We have now, in the last place, to consider the Sermon which Mr. Eden preached on the following Sunday, and of which Lady Olivia Sparrow says that it too "yet more confirmed her conviction of the unscriptural character of Mr. Eden's religious views." Now this Sermon Lady Olivia Sparrow did not hear. She read Mr. Eden's Address, and of it might form her opinion; but the Sermon she did not hear. Somebody has written to her Ladyship about it, and, as will be seen by looking at her letter, she quotes a passage from her correspondent's letter. Speaking of the Sermon, the writer says, "The Church's voice was described as the voice of God." From which expression Lady Olivia concludes,--without, be it observed, having heard the Sermon, or knowing any thing of the context, or of the sense in which Mr. Eden used the expression; but simply from this expression itself as conveyed to her by her correspondent, her Ladyship concludes that Mr. Eden "in reality set aside the authority of the Word of God!" What a monstrous conclusion! What an unwarranted charge! But Mr. Eden never thought and never said that "the voice of the Church [7/8] was the voice of God," if the Church required "any thing to be believed as an article of faith, or requisite or necessary to salvation, which was not read in Holy Scripture or which might be proved thereby," as is declared by the Sixth Article of the Church, which Lady Olivia quotes. But it is because Mr. Eden believes the voice of the Church of England to be so purely Scriptural, and so entirely in accordance with the Word of God, that he used the expression. How then can her Ladyship venture to charge upon Mr. Eden from this expression, which her Ladyship must admit to be perfectly true if the Church speaks according to God's revealed Word, that he "sets aside the authority of the Word of God." She condemns the tone of a Sermon which she did not hear; she fixes upon a single expression in that Sermon apart from its context, which her ignorant correspondent evidently did not understand, and without hesitation charges Mr. Eden with "setting aside the authority of the "Word of God," and upon such evidence as this suffers herself to draw increased conviction of the "unscriptural character of Mr. Eden's religious views!" Mr. Eden and his parishioners can only hope, as indeed they believe, that the grounds of her original conviction as to his Scriptural unsoundness are as unfounded as those which she says have confirmed it.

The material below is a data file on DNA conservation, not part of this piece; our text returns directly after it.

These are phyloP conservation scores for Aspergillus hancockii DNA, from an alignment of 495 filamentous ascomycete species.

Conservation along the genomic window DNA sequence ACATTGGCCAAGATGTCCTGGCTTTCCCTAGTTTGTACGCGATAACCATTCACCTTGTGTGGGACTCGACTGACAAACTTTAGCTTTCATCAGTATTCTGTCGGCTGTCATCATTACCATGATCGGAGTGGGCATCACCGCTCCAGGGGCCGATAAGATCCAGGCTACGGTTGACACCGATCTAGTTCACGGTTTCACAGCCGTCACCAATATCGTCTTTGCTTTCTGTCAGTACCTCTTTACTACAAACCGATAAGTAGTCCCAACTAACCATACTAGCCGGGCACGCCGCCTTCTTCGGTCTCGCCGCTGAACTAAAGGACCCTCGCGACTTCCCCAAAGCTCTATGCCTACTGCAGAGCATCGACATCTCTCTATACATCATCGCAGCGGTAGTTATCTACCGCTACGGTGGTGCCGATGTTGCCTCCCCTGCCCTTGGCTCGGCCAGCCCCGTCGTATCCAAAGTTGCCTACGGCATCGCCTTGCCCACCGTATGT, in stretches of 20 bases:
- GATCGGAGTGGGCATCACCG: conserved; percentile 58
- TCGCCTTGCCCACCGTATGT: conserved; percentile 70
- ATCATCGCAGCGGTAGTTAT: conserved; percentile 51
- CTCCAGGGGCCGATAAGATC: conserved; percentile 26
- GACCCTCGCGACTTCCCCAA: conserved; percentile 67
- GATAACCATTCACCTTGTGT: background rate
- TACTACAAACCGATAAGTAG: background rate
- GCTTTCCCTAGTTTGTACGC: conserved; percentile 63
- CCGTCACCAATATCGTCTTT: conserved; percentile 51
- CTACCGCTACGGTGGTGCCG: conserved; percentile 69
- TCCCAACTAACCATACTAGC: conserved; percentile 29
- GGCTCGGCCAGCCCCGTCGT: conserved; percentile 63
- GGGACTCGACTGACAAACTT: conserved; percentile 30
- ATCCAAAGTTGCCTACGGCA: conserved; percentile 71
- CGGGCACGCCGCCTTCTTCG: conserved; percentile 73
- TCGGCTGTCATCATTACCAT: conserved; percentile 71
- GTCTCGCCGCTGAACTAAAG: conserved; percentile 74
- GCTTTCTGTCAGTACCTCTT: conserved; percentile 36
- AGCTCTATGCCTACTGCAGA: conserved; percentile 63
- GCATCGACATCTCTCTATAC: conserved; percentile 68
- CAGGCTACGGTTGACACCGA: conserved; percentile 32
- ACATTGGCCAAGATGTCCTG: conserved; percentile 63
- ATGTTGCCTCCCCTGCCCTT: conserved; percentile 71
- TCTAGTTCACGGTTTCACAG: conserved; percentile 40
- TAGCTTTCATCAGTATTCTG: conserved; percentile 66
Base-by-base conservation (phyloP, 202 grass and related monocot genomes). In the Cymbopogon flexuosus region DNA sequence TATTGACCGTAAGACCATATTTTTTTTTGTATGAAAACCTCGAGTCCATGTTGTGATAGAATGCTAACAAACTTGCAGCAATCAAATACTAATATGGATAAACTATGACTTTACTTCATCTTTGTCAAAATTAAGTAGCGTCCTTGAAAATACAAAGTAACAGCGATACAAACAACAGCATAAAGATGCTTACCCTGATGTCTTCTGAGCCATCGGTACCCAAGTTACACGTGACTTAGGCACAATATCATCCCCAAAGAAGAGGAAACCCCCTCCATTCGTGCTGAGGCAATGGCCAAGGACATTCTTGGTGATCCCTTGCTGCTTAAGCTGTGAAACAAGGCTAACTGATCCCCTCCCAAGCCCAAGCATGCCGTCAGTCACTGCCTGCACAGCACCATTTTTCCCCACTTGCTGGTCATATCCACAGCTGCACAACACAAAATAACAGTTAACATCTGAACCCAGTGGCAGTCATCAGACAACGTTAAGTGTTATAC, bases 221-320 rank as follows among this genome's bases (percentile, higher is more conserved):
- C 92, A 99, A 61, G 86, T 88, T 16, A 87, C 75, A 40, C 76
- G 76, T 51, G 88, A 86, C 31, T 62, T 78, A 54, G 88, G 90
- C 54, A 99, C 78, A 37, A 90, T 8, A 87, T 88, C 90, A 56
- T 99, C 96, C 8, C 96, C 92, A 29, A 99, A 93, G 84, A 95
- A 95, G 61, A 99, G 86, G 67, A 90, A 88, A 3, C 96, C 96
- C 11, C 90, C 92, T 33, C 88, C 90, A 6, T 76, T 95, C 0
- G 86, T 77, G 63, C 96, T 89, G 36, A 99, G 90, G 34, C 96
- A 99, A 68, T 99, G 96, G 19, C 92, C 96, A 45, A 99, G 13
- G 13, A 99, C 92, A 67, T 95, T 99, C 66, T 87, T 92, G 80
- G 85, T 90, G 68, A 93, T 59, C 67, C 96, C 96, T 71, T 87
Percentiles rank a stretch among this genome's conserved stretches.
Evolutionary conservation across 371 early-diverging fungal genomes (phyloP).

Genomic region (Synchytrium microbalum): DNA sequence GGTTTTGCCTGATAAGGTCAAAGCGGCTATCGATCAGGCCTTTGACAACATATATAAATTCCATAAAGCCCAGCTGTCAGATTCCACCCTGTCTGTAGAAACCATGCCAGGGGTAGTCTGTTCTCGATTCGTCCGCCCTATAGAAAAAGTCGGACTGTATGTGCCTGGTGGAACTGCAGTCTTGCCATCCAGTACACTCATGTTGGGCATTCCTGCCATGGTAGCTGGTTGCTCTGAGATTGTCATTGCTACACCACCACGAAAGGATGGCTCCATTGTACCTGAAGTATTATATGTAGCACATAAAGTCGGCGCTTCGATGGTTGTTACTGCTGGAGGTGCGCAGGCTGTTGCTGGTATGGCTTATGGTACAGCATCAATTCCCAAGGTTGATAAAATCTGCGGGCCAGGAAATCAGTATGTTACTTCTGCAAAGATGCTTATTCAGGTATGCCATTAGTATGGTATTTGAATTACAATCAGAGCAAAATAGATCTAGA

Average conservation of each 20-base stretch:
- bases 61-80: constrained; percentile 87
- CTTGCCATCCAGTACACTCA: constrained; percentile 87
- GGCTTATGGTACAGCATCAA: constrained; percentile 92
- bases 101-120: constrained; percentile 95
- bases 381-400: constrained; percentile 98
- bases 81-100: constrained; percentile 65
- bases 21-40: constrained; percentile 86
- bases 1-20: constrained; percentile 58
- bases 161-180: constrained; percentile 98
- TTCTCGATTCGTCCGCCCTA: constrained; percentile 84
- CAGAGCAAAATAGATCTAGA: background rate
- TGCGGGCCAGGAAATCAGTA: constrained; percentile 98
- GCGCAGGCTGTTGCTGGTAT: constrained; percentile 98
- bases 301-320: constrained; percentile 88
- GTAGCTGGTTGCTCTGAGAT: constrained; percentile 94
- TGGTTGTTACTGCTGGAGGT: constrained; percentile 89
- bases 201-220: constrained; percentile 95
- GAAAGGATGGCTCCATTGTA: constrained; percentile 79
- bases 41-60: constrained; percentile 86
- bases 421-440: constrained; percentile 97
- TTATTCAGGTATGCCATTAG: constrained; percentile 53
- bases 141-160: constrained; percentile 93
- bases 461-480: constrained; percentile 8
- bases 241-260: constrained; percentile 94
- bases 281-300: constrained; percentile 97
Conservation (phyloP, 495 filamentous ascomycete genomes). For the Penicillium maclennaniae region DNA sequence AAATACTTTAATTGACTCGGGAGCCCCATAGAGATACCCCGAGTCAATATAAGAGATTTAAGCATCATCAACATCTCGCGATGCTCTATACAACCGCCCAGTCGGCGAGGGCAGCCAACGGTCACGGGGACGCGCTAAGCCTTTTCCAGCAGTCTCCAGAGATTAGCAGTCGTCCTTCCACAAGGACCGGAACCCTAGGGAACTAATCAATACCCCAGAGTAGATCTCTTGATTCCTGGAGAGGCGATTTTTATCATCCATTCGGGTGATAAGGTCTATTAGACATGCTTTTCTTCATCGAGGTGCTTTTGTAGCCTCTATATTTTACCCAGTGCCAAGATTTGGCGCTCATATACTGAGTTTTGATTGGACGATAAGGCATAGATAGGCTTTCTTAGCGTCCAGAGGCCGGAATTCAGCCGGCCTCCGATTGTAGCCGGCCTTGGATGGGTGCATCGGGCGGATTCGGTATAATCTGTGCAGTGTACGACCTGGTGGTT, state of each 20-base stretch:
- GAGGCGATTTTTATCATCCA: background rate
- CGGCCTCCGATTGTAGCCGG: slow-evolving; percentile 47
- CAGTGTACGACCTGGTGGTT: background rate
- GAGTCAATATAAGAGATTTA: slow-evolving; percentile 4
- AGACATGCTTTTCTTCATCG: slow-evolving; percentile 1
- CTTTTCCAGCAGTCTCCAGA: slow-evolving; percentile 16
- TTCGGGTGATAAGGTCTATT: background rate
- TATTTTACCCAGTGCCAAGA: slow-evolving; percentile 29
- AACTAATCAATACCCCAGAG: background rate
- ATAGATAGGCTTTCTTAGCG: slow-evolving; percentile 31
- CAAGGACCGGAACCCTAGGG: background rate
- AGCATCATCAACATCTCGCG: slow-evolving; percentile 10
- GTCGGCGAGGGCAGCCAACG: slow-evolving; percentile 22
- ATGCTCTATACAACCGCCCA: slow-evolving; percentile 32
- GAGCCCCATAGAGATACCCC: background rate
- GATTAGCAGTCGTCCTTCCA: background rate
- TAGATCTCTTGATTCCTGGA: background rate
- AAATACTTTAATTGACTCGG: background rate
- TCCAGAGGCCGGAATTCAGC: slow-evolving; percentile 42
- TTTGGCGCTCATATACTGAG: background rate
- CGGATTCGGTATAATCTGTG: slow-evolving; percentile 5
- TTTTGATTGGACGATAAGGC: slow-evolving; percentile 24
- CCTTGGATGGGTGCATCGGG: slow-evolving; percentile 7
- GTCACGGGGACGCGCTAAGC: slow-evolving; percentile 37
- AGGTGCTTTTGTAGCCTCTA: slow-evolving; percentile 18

But now Mr. Eden will tell his parishioners, what he is sure many of them already know, what is THE REAL GROUND OF COMPLAINT against him. It is simply this:--Mr Eden believes, and Mr. Eden teaches, what both Holy Scripture and the Prayer Book teach, THE DOCTRINE OF BAPTISMAL REGENERATION. Whenever Mr. Eden baptizes a child, he "thanks God," in the words of the Prayer Book, "that it hath pleased God to regenerate that child with His Holy Spirit." Every Clergyman does the same for EVERY child that he baptizes. And the complaint against Mr. Eden is, that he will say the same thing in the PULPIT that he has said AT THE FONT! If this is unscriptural, the Church of England is unscriptural; for she teaches this doctrine in words and language so plain that no child even can mistake her meaning. But Lady Olivia Sparrow says that she [8/9] believes, as does Mr. Eden, that the Church of England is truly Scriptural. If the Church be so, and thus teaches the doctrine of Baptismal Regeneration, why then the doctrine of Baptismal Regeneration is Scriptural? Many years ago, the Dissenters wished the Bishops to alter the words in the Baptismal Service, because, they said, the words implied that every child who was baptized by a Clergyman of the Church of England was really regenerated in Baptism. The Bishops refused to alter the words, because, they said, the Church did believe that every child so baptized was regenerated in Baptism. Mr. Eden believes, teaches, and will teach the same doctrine; and this, he believes, is the real ground of Lady Olivia Sparrow's "conviction of the unscriptural character of Mr. Eden's religious views." But Mr. Eden further believes, that if his parishioners found him saying one thing at the font, and another thing in the pulpit, they would think him a very dishonest man; and Mr. Eden thinks they would be quite right.